Middlesex Sheriff Inaugurated; Details Improvement Plans

Middlesex County Sheriff Peter Koutoujian was inaugurated at Bentley University in Waltham on Feb. 13.

Before he detailed plans to improve his agency, Peter J. Koutoujian was sworn into his first elected term as Middlesex County Sheriff on Wednesday, Feb. 13. 

In front of a large audience of family, colleagues and friends, Koutoujian, a life-long Waltham resident and former state representative for the city, took the oath of office during a 4 p.m. ceremony at the LaCava Center at Bentley University.

Koutoujian was elected to the post in November 2012 to fill the remaining four years of a six-year term. Gov. Deval Patrick appointed Koutoujian in late 2010 after former sheriff James DiPaola took his own life. 

Koutoujian, in a 25-minute speech, said he plans to boost correction officer wellness and hire more academy-trained officers. He said he also wants to give more opportunities for officers to move up through the ranks.

Also, Koutoujian said he wants to improve and provide more programs to help prisoners transition back into civilian life.

“We need to give them the tools to leave us better than the shape they were [in] when they arrived,” Koutoujian said. “In the 21st century, we need to offer the types of programming to meet the needs of the workforce.”

Better inmate transition, Koutoujian said, would improve public safety and save taxpayer money.

Established in 1690, Koutoujian’s office oversees the Middlesex County House of Corrections in Billerica and Middlesex Jail in Cambridge. Koutoujian, however, said he plans to move the remaining prisoners out of the Cambridge facility and to the Billerica building. According to the Boston Globe, the Cambridge jail is overcrowded and in bad shape.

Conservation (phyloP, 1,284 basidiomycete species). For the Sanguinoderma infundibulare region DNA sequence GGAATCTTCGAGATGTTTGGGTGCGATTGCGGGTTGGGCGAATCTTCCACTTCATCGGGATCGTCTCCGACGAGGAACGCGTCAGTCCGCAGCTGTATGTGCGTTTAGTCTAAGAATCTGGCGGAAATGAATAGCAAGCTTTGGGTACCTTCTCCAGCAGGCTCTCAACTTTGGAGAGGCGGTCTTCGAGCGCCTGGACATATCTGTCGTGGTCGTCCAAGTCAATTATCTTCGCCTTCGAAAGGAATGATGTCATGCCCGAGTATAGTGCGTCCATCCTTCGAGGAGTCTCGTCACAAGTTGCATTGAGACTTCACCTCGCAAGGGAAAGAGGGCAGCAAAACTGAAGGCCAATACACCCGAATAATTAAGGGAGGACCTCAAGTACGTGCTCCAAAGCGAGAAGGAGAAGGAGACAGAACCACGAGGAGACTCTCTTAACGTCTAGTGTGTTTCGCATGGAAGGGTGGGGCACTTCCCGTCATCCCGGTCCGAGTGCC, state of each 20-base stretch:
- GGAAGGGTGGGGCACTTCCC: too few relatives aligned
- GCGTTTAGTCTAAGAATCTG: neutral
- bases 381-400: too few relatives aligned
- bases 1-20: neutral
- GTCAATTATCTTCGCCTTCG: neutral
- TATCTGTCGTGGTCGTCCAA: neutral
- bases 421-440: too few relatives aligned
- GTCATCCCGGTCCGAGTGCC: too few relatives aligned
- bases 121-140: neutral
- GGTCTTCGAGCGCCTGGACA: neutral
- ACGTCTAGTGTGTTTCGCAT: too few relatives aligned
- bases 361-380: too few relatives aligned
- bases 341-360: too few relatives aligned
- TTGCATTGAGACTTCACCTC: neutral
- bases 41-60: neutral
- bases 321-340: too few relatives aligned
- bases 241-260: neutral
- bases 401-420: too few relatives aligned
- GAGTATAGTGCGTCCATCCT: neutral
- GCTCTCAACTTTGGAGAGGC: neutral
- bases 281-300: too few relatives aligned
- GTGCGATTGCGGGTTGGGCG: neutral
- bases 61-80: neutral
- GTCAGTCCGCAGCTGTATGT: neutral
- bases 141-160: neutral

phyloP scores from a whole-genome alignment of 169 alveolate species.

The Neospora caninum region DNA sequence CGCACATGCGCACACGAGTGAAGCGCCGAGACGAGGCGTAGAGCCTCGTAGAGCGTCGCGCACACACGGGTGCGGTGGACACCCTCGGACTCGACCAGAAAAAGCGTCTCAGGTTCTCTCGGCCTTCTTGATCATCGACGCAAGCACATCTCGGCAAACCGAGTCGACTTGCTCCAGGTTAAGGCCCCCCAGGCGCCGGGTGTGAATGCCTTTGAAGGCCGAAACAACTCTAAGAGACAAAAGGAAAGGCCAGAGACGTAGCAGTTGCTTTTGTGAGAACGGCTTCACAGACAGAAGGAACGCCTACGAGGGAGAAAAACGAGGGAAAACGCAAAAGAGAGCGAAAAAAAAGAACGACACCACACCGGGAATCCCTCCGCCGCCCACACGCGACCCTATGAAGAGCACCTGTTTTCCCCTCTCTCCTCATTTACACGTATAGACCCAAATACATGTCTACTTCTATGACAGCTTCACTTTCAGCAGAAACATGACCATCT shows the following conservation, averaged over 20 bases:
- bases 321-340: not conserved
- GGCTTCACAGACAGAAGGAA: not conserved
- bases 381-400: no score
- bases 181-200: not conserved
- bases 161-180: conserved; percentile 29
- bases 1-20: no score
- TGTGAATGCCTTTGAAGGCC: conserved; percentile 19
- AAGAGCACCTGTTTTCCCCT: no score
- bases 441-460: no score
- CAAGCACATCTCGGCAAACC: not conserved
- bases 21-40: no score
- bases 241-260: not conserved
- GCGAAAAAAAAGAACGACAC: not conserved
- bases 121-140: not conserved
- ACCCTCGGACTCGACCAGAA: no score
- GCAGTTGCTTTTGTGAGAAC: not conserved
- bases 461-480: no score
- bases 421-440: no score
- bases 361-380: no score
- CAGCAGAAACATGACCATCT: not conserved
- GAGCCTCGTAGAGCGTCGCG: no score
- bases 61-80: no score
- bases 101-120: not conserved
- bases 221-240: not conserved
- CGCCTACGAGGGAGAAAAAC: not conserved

Koutoujian, an attorney by trade, was elected to the State House of Representatives in 1996, according to his biography on the sheriff’s website. He previously served as a Middlesex County Assistant District Attorney.

“I love this job and I could not be more proud to stand with the men and women of the Middlesex sheriff’s office,” Koutoujian said.

Isabella Jancourtz February 15, 2013 at 02:10 PM
Questions for Sheriff Koutoujian: how many people in your custody are in jail for non-violent, victimless crimes? What are the costs to society of incarcerating so many people who pose no threat to anyone? Are you going to spend a few days and nights behind bars yourself, so you can get a sense of the impact on a person of the system you are in charge of? Have you ever had a legislator or a judge volunteer for this learning opportunity? America incarcerates more people per capita than any other country on the planet. One out of every 100 adults in our country are behind bars right now. Is this Institutionalized injustice on a grand and unprecedented scale? Or is it just a great business and employment opportunity?
Isabella Jancourtz February 20, 2013 at 04:23 PM
Never did hear from Sheriff Koutoujian. Guess he doe not read Patch. I shall send him an e-mail and report back on a response, if any. In the meantime, tune in to WBUR's "On Point" with a fine program today on America's prisons in the first hour, repeated tonight 90.9FM at 7pm I believe and also available online at WBUR.org. And check out LEAP, Law Enforcement Against Prohibition, a group of people who have worked in law enforcement, and elsewhere in the criminal justice system, and who now believe that we must end the War on Drugs, which has resulted in mass incarceration of our fellow Americans. In my 35 years as a family lawyer, I have seen first hand the devastation experienced by the families of the men and women who end up behind bars. It seems to me that the only good reason to take anyone's freedom away is to protect the public from harm. A "debt to society" would be far better paid in cash for most non-violent crimes, in my view. For example,a thief would get to pay 3 times the amount stolen, plus court costs. A vandal gets to pay 3 times the cost of repairing the damage done etc. If the state took 1/3 of the judgment, this would ultimately pretty much cover the expense of the entire criminal justice system, and the victim, with 2/3 of the judgment, would be doubly compensated for his or her loss, even if it took a wage assignment or other long term installment payment. Wouldn't we all be a lot better off than we are now?


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